Hong Kong boxer Rex Tso shares what he’s learned from loss - like failing to qualify for the Olympics

  • In the final part of our series, the “Wonder Kid” explains why he ended his professional career at its height to turn amateur.
  • After losing a chance at 2020 Tokyo Olympics, he has his sights set on the Asian Games.
Kelly Fung |

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In the second instalment of this two-part series, Rex Tso shares the lessons he’s learned from loss. Photo: Wayne Media/RCT Hong Kong

In the second instalment of our two-part series, Hong Kong’s top boxer, Rex Tso Sing-yu, talks about lessons he’s learned from his losses and dreams. Catch up on part one here!

Most of us stick to what we’re good at, whether it’s academics, sports, or arts. Failure isn’t easy, so if we’re doing well, why stop? However, Hong Kong’s “Wonder Kid” boxer is not like the rest of us.

In 2018, he ended his professional career at its height - right after achieving a 22-match winning streak. He stepped out of his comfort zone to dream of something bigger, even if that meant he would lose.

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In hopes of becoming the first Hong Kong boxer to compete at the Olympic Games in 57 years, he turned amateur. It was his “unfulfilled dream” from the age of 20, when he had his first chance to try to qualify for the 2008 Beijing Olympics.

“I was not fully prepared,” Tso confesses, “and got wiped out.”

There’s no doubt that Tso has immense talent, but his failure to qualify for the 2008 Games just goes to show that talent isn’t everything.

Boxer Rex Tso trains at his gym, RCT Hong Kong. Photo: Wayne Media/RCT Hong Kong
“I don’t really believe in such a thing as talent,” he admits, adding that at an international level, it’s really your stamina and dedication that get you far.

This lesson is reflected in his fifth match against Filipino Aldrin Janer in 2012 in the Philippines. As the audience booed and yelled that he should go home, Tso knew that he was about to lose.

With only three minutes on the clock in the four-round bout, he was determined to give it his all.

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Miraculously, he scored a TKO. Applause erupted from the stunned audience, and one of the judges dubbed him the Wonder Kid.

His tenacity and resilience shine most when he is put to the test.

In a 2017 fight against former WBA world champion Kohei Kono of Japan, a clash of heads left Tso’s eye so swollen he could barely open it. Yet he continued to fight.

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“I didn’t stop until I heard the bell,” says Tso, adding, “all I could think about was how I could continue to score while protecting my injury.”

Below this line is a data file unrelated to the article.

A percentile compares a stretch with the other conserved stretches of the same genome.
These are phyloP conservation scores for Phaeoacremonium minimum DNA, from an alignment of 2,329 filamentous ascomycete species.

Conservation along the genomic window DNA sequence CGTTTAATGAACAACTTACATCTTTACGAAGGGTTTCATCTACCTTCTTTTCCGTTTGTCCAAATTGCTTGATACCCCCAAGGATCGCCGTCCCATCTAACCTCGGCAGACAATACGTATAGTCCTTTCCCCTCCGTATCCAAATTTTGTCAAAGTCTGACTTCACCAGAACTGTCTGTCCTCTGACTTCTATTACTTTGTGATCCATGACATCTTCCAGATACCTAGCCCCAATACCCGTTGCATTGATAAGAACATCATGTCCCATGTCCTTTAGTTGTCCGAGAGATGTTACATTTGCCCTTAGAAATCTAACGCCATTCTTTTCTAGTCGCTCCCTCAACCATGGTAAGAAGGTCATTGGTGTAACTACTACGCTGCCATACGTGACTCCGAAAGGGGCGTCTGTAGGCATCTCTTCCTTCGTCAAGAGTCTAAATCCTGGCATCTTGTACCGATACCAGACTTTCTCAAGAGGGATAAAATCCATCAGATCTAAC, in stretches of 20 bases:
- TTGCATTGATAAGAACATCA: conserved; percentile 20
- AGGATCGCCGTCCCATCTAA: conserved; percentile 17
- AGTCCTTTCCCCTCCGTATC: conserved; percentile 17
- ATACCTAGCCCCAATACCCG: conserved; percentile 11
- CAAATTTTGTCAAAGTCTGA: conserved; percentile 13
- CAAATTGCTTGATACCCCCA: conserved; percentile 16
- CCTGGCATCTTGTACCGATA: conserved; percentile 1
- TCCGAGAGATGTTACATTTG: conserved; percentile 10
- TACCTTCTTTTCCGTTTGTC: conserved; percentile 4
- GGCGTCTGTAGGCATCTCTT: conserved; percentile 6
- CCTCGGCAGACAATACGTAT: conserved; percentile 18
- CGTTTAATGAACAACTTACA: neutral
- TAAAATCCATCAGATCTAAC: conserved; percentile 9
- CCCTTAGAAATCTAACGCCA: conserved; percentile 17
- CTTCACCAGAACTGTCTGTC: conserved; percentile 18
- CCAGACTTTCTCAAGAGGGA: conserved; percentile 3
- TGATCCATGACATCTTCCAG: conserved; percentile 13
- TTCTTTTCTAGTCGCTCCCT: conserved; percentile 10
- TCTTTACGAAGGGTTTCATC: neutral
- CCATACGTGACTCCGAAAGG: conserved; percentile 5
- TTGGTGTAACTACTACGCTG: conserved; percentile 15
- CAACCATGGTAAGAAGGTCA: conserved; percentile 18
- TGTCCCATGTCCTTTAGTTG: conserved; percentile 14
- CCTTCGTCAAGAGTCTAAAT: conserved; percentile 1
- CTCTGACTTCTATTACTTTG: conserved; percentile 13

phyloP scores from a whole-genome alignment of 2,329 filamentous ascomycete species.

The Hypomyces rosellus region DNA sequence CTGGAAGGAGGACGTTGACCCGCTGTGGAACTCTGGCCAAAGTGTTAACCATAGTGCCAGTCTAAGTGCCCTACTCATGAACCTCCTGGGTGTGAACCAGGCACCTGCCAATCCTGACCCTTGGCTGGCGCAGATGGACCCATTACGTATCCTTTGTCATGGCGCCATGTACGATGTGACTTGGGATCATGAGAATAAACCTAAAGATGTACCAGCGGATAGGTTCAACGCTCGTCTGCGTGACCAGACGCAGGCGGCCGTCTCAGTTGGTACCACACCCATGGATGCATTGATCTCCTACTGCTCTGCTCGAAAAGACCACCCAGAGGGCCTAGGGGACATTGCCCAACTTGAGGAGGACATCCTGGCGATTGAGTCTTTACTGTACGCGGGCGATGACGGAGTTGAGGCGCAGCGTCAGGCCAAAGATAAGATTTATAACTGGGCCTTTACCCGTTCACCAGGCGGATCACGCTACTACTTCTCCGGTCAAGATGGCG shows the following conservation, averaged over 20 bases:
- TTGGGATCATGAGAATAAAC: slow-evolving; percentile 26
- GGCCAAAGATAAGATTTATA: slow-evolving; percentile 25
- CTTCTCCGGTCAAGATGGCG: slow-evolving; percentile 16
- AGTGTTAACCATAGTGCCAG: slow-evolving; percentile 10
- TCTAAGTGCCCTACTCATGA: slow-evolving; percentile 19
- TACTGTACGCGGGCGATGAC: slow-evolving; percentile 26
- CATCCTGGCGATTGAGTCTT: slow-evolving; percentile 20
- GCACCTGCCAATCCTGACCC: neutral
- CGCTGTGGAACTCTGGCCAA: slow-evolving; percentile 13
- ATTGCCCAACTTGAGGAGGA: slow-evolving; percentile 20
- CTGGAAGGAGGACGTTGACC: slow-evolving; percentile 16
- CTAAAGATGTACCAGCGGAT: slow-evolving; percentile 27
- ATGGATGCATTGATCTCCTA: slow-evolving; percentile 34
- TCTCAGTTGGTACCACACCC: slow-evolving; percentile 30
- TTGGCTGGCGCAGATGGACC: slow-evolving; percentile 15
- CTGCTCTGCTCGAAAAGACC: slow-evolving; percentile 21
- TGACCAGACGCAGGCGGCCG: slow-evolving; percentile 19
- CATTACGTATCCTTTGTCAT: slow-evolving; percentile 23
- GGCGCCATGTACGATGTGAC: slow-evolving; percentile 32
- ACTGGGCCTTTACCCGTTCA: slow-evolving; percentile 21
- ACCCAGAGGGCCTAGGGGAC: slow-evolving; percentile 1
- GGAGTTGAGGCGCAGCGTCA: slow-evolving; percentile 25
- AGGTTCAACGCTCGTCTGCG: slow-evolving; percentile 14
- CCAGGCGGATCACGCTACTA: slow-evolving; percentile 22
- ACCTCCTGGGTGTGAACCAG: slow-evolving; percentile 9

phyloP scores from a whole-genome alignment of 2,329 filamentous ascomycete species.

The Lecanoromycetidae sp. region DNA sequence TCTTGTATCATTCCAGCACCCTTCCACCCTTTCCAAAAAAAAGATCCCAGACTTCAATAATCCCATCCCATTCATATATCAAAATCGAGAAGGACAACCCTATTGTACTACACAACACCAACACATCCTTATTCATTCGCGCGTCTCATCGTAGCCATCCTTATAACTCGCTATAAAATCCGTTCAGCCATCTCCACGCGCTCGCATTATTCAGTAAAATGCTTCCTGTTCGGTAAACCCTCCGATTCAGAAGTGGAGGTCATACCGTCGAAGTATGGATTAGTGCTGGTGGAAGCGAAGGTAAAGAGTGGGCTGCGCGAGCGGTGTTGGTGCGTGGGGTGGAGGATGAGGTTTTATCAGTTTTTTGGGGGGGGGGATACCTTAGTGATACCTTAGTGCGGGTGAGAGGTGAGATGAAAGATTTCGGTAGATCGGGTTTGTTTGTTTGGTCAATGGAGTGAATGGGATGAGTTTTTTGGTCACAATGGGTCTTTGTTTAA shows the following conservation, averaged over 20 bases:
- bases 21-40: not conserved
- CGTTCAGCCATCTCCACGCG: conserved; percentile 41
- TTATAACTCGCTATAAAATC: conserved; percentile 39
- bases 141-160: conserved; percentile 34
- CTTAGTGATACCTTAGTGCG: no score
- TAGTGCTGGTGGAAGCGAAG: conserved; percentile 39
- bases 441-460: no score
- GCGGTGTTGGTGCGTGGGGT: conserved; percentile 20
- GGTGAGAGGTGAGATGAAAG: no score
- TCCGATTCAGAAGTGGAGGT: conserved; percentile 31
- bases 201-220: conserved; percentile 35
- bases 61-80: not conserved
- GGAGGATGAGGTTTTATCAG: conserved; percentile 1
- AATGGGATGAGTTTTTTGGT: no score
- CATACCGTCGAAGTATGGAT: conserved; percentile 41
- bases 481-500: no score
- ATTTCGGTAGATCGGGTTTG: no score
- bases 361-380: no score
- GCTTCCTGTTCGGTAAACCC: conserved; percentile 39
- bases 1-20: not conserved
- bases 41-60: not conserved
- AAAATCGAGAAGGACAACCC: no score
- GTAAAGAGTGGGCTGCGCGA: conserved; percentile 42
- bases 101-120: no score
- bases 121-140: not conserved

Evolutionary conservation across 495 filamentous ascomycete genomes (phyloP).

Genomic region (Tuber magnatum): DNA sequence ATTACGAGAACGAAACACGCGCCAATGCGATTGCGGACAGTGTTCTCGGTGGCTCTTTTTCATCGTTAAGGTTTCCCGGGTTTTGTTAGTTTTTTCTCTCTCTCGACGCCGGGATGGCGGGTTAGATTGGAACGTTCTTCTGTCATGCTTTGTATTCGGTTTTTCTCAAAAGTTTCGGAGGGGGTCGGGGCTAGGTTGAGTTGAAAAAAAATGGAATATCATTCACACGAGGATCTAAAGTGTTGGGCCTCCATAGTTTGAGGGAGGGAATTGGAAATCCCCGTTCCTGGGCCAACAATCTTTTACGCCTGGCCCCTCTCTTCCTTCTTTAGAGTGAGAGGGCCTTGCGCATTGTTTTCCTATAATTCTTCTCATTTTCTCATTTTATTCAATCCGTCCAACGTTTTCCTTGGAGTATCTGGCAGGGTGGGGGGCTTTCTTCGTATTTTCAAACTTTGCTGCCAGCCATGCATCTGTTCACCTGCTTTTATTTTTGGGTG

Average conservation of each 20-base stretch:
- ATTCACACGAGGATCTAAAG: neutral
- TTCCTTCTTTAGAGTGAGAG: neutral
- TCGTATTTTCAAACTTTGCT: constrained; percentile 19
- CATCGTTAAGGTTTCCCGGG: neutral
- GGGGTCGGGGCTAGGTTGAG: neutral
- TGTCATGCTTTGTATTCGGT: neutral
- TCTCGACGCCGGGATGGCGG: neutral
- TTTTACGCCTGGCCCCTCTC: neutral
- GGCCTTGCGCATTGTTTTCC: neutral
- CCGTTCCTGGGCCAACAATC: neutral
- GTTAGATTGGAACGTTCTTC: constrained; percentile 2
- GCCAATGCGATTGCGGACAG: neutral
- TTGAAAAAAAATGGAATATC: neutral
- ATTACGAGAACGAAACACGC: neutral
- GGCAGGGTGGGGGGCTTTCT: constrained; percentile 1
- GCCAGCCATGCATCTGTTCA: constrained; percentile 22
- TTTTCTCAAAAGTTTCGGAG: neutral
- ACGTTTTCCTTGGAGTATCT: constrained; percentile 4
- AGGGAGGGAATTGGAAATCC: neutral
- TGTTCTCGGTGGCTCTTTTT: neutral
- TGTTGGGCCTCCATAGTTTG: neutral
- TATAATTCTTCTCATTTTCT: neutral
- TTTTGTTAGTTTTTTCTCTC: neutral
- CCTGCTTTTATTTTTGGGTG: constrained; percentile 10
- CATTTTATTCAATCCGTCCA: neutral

That match earned Tso the 22nd win in his streak, but the dedicated boxer knew that keeping the streak going wouldn’t be his focus forever.

As he ended his pro career for another shot at the Olympics, he reflected on his previous failure, and asked himself, “What if I had prepared for the matches? Would I have gone further?”

Tso said he doesn’t really believe in talent, and that stamina and dedication are what help you succeed. Photo: Wayne Media/RCT Hong Kong
After extensive training, Tso fought to qualify for the 2020 Tokyo Olympics. He won the first bout at the Asia/Oceania qualifiers against Bakhtovar Sagizov of Tajikistan. But, in the quarter finals, he faced world champion Mirazizbek Mirzakhalilov of Uzbekistan, and lost.

In the Olympic box-off, he lost for the second time to an up-and-coming boxer, Daniyal Shahbakhsh from Iran. He still had one more chance - a qualifier in Paris, but, it was cancelled due to Covid-19.

He was saddened not because he didn’t nab the winning ticket to the Games, but because the urge to win had filled his heart.

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“I was a bull seeing red,” he says, believing his desire to win had affected his performance in the ring.

“I don’t know what I was doing,” he laments. Even though he had planned meticulously beforehand, things did not go his way. “That’s what upset me.”

“I locked myself up in the room for a day. I cried and let it all out. After that, I moved on.”

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Now, his next goal is to compete in this year’s National Games of China and next year’s Asian Games.

As he continues his training, he also has not ruled out competing in the 2024 Olympics in Paris.

“I want to continue doing well as a Hong Kong boxer, so that I can pave the way for others, and create more support for the sport in Hong Kong,” says the 33-year-old.

Reflected in the determination of his earlier career wins and his Olympic pursuits, Tso has always kept in mind the wise words of his late father, who was a seven-time amateur boxing champion in the 1970s: “Treasure every opponent and every match because they allow you to learn.”

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